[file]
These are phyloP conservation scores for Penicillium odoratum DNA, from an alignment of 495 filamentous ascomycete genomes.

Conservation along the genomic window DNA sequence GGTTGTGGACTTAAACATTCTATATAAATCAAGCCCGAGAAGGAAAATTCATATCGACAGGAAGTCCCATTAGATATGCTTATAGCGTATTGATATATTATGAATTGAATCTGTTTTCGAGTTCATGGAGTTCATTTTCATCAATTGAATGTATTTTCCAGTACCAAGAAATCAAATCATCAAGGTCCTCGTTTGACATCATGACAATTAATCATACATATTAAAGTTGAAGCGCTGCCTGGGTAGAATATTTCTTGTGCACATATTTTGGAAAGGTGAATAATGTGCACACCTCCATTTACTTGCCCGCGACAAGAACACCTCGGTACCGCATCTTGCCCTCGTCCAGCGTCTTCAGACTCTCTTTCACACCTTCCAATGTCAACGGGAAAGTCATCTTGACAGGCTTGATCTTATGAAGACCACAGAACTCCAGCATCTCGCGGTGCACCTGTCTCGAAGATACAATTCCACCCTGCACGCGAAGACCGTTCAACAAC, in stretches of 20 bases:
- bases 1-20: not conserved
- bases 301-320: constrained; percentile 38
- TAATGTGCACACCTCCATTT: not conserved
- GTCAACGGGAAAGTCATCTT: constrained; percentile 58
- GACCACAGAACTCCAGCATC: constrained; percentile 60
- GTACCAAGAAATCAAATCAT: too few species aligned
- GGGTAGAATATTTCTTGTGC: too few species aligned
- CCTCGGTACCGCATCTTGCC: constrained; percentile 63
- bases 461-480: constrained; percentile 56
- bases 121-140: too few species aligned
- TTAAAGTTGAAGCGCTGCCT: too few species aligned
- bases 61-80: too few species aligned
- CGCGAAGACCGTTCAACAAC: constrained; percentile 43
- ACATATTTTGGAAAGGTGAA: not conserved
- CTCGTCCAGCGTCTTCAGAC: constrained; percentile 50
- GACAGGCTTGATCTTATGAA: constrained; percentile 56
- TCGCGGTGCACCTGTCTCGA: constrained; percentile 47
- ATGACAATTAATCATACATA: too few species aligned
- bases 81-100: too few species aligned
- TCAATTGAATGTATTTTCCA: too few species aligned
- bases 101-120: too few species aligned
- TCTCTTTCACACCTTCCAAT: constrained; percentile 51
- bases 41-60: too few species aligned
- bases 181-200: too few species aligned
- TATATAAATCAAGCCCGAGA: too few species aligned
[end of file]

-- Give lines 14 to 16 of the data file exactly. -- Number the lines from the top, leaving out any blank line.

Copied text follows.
- bases 61-80: too few species aligned
- CGCGAAGACCGTTCAACAAC: constrained; percentile 43
- ACATATTTTGGAAAGGTGAA: not conserved